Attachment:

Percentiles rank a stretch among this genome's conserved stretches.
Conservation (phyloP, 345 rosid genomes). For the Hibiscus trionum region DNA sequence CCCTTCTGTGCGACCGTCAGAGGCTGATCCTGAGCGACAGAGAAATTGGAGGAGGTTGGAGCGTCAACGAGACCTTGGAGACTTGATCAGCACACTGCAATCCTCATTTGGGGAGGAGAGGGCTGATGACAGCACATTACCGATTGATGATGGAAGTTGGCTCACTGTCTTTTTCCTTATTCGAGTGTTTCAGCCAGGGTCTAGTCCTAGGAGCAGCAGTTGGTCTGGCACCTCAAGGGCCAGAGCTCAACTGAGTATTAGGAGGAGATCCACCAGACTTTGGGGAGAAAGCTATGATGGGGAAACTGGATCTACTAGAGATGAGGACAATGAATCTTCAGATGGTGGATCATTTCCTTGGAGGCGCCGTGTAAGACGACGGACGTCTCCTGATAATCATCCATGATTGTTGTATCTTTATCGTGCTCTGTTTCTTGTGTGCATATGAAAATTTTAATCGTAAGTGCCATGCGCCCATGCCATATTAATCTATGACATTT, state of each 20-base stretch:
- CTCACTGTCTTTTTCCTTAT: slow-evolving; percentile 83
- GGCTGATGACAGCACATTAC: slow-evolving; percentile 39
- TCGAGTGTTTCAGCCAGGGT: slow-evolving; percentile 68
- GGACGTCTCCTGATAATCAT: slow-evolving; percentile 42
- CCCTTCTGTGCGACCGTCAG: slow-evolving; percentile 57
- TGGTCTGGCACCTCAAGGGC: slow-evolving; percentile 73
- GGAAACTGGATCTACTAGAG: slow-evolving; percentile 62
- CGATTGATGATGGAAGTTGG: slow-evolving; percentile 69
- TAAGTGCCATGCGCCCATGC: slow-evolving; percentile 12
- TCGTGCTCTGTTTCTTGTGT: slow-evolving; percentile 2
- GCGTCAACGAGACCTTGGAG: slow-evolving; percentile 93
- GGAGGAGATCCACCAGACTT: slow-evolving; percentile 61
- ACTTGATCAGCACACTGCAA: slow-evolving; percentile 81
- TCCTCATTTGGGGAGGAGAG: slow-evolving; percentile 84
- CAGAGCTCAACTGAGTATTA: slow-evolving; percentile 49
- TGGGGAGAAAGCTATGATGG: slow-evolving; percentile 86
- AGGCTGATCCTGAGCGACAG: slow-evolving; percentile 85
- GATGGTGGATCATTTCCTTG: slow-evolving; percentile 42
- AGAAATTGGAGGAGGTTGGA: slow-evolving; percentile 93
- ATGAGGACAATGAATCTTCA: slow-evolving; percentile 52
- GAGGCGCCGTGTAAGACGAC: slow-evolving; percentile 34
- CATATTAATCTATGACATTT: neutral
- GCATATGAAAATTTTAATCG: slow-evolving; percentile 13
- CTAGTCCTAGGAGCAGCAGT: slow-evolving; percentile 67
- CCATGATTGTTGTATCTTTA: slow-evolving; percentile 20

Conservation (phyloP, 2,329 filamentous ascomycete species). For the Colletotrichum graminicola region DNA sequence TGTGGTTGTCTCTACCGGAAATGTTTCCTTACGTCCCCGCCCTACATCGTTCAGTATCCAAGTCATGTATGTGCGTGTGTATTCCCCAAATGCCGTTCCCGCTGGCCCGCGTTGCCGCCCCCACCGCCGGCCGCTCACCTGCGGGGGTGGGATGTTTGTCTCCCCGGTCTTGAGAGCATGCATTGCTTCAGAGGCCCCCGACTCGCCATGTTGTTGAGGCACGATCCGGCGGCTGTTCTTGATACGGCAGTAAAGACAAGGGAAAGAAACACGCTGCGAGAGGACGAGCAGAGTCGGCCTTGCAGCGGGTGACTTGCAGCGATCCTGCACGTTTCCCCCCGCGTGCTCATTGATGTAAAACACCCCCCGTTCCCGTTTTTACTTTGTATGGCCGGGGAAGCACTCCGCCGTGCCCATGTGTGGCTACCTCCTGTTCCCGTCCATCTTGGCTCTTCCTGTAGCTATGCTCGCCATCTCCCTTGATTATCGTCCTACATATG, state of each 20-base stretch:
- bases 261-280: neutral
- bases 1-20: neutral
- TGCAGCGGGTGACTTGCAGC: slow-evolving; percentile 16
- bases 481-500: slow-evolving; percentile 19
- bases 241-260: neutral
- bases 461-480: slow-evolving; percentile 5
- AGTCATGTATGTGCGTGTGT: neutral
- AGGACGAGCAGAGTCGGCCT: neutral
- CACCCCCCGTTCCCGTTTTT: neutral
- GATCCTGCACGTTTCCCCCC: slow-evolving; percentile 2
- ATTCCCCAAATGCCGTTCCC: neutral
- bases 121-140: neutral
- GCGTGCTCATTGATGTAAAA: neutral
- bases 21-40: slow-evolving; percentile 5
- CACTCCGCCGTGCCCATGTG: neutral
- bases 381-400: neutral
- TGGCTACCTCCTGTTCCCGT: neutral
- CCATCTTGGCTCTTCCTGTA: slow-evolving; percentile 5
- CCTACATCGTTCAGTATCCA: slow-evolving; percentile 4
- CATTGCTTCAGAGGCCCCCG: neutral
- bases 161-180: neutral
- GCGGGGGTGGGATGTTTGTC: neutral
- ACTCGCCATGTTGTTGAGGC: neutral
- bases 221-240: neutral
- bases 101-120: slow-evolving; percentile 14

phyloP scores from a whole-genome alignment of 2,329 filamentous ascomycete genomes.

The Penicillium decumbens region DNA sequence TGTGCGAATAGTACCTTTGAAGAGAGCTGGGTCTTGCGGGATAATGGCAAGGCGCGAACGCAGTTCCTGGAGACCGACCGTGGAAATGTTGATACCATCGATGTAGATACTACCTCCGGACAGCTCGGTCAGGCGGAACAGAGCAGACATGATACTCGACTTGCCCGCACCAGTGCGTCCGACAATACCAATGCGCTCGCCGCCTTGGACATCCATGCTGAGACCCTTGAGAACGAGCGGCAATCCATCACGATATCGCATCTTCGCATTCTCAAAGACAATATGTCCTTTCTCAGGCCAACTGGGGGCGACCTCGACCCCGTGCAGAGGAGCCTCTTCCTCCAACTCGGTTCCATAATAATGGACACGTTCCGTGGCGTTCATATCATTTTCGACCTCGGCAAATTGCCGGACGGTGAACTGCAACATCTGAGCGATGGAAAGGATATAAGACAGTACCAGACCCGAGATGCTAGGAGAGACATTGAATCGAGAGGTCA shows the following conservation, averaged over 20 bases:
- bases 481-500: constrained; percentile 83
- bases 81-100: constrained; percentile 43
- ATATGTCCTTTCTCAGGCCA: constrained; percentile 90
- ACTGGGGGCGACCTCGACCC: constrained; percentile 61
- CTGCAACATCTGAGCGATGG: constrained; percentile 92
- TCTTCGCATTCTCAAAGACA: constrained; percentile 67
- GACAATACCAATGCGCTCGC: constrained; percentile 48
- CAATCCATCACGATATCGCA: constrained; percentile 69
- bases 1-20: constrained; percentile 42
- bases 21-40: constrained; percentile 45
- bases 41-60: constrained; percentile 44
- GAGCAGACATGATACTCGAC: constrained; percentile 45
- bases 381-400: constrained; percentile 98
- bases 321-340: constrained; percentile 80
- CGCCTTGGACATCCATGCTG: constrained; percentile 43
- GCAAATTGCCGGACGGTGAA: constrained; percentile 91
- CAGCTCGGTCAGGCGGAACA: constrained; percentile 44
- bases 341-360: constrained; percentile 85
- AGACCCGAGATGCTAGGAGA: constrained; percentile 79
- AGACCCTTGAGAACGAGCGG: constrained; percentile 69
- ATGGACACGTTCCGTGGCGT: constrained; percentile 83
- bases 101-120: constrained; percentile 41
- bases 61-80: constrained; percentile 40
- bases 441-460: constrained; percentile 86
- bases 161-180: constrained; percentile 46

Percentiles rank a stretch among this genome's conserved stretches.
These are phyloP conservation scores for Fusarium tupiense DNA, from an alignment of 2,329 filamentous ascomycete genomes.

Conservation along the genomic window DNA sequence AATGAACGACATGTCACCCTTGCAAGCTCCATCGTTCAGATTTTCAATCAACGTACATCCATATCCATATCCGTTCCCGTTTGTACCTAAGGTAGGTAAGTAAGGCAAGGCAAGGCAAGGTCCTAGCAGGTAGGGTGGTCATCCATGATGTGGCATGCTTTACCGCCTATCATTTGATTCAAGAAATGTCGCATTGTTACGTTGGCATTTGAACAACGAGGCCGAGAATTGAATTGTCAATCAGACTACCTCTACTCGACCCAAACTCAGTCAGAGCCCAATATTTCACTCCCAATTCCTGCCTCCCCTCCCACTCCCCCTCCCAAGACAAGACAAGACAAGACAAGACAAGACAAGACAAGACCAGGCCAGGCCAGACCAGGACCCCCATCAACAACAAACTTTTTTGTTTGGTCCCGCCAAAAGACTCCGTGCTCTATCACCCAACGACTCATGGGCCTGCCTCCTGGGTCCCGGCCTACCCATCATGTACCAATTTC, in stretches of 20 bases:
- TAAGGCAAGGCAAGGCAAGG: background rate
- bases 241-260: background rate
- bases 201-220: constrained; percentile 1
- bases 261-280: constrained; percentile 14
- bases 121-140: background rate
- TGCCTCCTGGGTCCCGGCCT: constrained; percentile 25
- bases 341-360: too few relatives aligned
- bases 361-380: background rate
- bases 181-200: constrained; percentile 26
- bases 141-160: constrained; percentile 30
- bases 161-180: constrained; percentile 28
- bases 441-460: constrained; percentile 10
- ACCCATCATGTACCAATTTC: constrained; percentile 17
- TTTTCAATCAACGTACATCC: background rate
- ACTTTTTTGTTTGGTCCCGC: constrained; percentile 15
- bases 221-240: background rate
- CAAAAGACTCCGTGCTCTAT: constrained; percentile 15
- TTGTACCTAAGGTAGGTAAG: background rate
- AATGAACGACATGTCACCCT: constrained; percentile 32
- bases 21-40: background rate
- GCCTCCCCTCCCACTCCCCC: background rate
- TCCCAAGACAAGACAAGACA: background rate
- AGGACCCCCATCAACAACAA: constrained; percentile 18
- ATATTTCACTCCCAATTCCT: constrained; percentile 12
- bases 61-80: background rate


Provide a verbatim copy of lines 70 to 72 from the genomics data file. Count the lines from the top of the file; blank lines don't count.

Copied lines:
- CGCCTTGGACATCCATGCTG: constrained; percentile 43
- GCAAATTGCCGGACGGTGAA: constrained; percentile 91
- CAGCTCGGTCAGGCGGAACA: constrained; percentile 44